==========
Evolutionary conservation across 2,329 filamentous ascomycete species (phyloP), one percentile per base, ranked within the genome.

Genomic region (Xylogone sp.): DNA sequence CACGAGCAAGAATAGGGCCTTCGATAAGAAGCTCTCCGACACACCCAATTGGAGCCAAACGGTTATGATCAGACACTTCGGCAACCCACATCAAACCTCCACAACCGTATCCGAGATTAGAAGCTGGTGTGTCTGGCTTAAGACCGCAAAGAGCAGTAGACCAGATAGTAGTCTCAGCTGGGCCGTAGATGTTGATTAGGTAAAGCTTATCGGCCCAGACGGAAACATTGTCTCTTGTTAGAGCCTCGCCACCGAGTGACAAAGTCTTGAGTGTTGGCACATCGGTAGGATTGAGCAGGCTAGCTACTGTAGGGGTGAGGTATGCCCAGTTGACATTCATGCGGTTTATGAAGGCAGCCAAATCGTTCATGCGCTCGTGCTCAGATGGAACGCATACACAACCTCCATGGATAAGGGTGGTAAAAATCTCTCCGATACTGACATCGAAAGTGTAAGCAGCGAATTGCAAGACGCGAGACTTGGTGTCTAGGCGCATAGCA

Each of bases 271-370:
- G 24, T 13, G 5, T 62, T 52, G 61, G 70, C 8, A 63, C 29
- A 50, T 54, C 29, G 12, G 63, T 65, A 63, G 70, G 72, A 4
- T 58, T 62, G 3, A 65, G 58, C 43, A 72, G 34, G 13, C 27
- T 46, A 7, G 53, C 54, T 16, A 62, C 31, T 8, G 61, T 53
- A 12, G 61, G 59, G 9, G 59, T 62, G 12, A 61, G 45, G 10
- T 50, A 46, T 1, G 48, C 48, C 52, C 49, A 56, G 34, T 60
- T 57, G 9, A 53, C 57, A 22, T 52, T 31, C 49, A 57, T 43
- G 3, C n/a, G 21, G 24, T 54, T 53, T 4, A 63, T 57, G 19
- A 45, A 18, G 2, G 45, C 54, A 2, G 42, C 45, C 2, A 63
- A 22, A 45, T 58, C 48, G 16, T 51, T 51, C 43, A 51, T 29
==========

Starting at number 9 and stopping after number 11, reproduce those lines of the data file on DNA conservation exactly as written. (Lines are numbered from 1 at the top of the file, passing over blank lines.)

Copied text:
- T 50, A 46, T 1, G 48, C 48, C 52, C 49, A 56, G 34, T 60
- T 57, G 9, A 53, C 57, A 22, T 52, T 31, C 49, A 57, T 43
- G 3, C n/a, G 21, G 24, T 54, T 53, T 4, A 63, T 57, G 19